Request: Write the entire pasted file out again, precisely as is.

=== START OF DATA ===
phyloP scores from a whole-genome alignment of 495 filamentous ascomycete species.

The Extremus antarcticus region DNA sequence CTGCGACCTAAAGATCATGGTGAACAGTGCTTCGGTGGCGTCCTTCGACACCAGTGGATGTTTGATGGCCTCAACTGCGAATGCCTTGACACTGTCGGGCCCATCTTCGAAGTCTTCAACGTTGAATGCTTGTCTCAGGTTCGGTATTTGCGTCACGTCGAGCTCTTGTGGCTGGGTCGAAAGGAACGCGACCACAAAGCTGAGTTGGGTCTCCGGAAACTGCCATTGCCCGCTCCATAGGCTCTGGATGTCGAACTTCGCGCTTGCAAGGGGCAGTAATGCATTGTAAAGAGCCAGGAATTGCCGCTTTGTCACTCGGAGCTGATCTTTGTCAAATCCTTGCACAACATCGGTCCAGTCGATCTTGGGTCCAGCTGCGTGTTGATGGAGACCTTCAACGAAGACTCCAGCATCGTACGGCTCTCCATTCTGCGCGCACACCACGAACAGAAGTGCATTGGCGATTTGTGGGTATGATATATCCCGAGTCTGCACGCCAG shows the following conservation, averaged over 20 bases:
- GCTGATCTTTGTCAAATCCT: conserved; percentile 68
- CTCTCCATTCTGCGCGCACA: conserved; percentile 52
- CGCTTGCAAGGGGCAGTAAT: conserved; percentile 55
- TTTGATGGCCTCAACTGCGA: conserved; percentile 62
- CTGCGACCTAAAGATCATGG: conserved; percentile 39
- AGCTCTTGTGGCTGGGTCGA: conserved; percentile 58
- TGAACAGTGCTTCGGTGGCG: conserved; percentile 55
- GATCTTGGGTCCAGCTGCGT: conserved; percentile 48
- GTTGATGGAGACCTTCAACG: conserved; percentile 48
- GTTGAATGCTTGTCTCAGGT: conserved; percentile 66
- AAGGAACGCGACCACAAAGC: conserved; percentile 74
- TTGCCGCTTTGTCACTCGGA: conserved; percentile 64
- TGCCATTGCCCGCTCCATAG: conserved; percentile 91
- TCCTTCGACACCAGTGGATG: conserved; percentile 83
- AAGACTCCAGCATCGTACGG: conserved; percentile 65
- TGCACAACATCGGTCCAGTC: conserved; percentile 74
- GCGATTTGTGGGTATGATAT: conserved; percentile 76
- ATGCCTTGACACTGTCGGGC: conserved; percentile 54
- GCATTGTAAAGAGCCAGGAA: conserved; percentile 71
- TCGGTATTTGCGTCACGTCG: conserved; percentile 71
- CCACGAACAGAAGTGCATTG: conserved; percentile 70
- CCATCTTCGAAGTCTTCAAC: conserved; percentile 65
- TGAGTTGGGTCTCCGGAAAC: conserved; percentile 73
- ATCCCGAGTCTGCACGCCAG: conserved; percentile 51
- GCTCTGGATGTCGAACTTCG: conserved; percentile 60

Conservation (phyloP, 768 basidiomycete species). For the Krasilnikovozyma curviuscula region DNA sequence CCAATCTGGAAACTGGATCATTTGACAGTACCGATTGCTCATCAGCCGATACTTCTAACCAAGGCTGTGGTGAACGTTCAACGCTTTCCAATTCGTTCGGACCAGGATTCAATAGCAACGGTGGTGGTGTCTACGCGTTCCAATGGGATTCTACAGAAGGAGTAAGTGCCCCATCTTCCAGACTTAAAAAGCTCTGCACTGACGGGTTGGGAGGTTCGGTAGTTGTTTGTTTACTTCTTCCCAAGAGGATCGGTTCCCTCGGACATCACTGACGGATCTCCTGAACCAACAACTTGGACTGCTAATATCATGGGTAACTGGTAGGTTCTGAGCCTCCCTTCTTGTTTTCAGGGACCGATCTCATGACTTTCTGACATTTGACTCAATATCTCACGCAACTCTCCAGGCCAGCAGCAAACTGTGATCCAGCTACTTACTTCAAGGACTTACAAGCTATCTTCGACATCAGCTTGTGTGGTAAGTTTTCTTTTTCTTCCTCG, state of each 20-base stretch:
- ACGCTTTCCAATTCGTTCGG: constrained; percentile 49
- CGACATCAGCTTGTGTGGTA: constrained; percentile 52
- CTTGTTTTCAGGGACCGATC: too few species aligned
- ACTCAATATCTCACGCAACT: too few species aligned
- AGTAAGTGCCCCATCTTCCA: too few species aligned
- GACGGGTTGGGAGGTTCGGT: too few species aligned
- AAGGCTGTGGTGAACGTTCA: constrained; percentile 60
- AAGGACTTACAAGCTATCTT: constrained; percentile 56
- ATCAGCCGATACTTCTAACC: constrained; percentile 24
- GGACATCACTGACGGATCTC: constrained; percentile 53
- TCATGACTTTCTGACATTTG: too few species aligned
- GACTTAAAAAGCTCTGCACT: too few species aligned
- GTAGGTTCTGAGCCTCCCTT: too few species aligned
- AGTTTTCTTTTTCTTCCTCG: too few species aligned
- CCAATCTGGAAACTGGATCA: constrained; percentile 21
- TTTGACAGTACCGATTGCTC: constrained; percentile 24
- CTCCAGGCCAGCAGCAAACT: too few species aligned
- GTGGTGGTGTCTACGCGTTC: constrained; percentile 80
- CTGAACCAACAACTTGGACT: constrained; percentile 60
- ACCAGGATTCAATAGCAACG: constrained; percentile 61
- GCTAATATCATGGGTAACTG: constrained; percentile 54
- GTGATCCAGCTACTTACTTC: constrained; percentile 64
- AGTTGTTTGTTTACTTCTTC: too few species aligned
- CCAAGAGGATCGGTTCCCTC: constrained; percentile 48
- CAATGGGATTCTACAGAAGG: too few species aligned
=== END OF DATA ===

phyloP scores from a whole-genome alignment of 495 filamentous ascomycete species.

The Extremus antarcticus region DNA sequence CTGCGACCTAAAGATCATGGTGAACAGTGCTTCGGTGGCGTCCTTCGACACCAGTGGATGTTTGATGGCCTCAACTGCGAATGCCTTGACACTGTCGGGCCCATCTTCGAAGTCTTCAACGTTGAATGCTTGTCTCAGGTTCGGTATTTGCGTCACGTCGAGCTCTTGTGGCTGGGTCGAAAGGAACGCGACCACAAAGCTGAGTTGGGTCTCCGGAAACTGCCATTGCCCGCTCCATAGGCTCTGGATGTCGAACTTCGCGCTTGCAAGGGGCAGTAATGCATTGTAAAGAGCCAGGAATTGCCGCTTTGTCACTCGGAGCTGATCTTTGTCAAATCCTTGCACAACATCGGTCCAGTCGATCTTGGGTCCAGCTGCGTGTTGATGGAGACCTTCAACGAAGACTCCAGCATCGTACGGCTCTCCATTCTGCGCGCACACCACGAACAGAAGTGCATTGGCGATTTGTGGGTATGATATATCCCGAGTCTGCACGCCAG shows the following conservation, averaged over 20 bases:
- GCTGATCTTTGTCAAATCCT: conserved; percentile 68
- CTCTCCATTCTGCGCGCACA: conserved; percentile 52
- CGCTTGCAAGGGGCAGTAAT: conserved; percentile 55
- TTTGATGGCCTCAACTGCGA: conserved; percentile 62
- CTGCGACCTAAAGATCATGG: conserved; percentile 39
- AGCTCTTGTGGCTGGGTCGA: conserved; percentile 58
- TGAACAGTGCTTCGGTGGCG: conserved; percentile 55
- GATCTTGGGTCCAGCTGCGT: conserved; percentile 48
- GTTGATGGAGACCTTCAACG: conserved; percentile 48
- GTTGAATGCTTGTCTCAGGT: conserved; percentile 66
- AAGGAACGCGACCACAAAGC: conserved; percentile 74
- TTGCCGCTTTGTCACTCGGA: conserved; percentile 64
- TGCCATTGCCCGCTCCATAG: conserved; percentile 91
- TCCTTCGACACCAGTGGATG: conserved; percentile 83
- AAGACTCCAGCATCGTACGG: conserved; percentile 65
- TGCACAACATCGGTCCAGTC: conserved; percentile 74
- GCGATTTGTGGGTATGATAT: conserved; percentile 76
- ATGCCTTGACACTGTCGGGC: conserved; percentile 54
- GCATTGTAAAGAGCCAGGAA: conserved; percentile 71
- TCGGTATTTGCGTCACGTCG: conserved; percentile 71
- CCACGAACAGAAGTGCATTG: conserved; percentile 70
- CCATCTTCGAAGTCTTCAAC: conserved; percentile 65
- TGAGTTGGGTCTCCGGAAAC: conserved; percentile 73
- ATCCCGAGTCTGCACGCCAG: conserved; percentile 51
- GCTCTGGATGTCGAACTTCG: conserved; percentile 60

Conservation (phyloP, 768 basidiomycete species). For the Krasilnikovozyma curviuscula region DNA sequence CCAATCTGGAAACTGGATCATTTGACAGTACCGATTGCTCATCAGCCGATACTTCTAACCAAGGCTGTGGTGAACGTTCAACGCTTTCCAATTCGTTCGGACCAGGATTCAATAGCAACGGTGGTGGTGTCTACGCGTTCCAATGGGATTCTACAGAAGGAGTAAGTGCCCCATCTTCCAGACTTAAAAAGCTCTGCACTGACGGGTTGGGAGGTTCGGTAGTTGTTTGTTTACTTCTTCCCAAGAGGATCGGTTCCCTCGGACATCACTGACGGATCTCCTGAACCAACAACTTGGACTGCTAATATCATGGGTAACTGGTAGGTTCTGAGCCTCCCTTCTTGTTTTCAGGGACCGATCTCATGACTTTCTGACATTTGACTCAATATCTCACGCAACTCTCCAGGCCAGCAGCAAACTGTGATCCAGCTACTTACTTCAAGGACTTACAAGCTATCTTCGACATCAGCTTGTGTGGTAAGTTTTCTTTTTCTTCCTCG, state of each 20-base stretch:
- ACGCTTTCCAATTCGTTCGG: constrained; percentile 49
- CGACATCAGCTTGTGTGGTA: constrained; percentile 52
- CTTGTTTTCAGGGACCGATC: too few species aligned
- ACTCAATATCTCACGCAACT: too few species aligned
- AGTAAGTGCCCCATCTTCCA: too few species aligned
- GACGGGTTGGGAGGTTCGGT: too few species aligned
- AAGGCTGTGGTGAACGTTCA: constrained; percentile 60
- AAGGACTTACAAGCTATCTT: constrained; percentile 56
- ATCAGCCGATACTTCTAACC: constrained; percentile 24
- GGACATCACTGACGGATCTC: constrained; percentile 53
- TCATGACTTTCTGACATTTG: too few species aligned
- GACTTAAAAAGCTCTGCACT: too few species aligned
- GTAGGTTCTGAGCCTCCCTT: too few species aligned
- AGTTTTCTTTTTCTTCCTCG: too few species aligned
- CCAATCTGGAAACTGGATCA: constrained; percentile 21
- TTTGACAGTACCGATTGCTC: constrained; percentile 24
- CTCCAGGCCAGCAGCAAACT: too few species aligned
- GTGGTGGTGTCTACGCGTTC: constrained; percentile 80
- CTGAACCAACAACTTGGACT: constrained; percentile 60
- ACCAGGATTCAATAGCAACG: constrained; percentile 61
- GCTAATATCATGGGTAACTG: constrained; percentile 54
- GTGATCCAGCTACTTACTTC: constrained; percentile 64
- AGTTGTTTGTTTACTTCTTC: too few species aligned
- CCAAGAGGATCGGTTCCCTC: constrained; percentile 48
- CAATGGGATTCTACAGAAGG: too few species aligned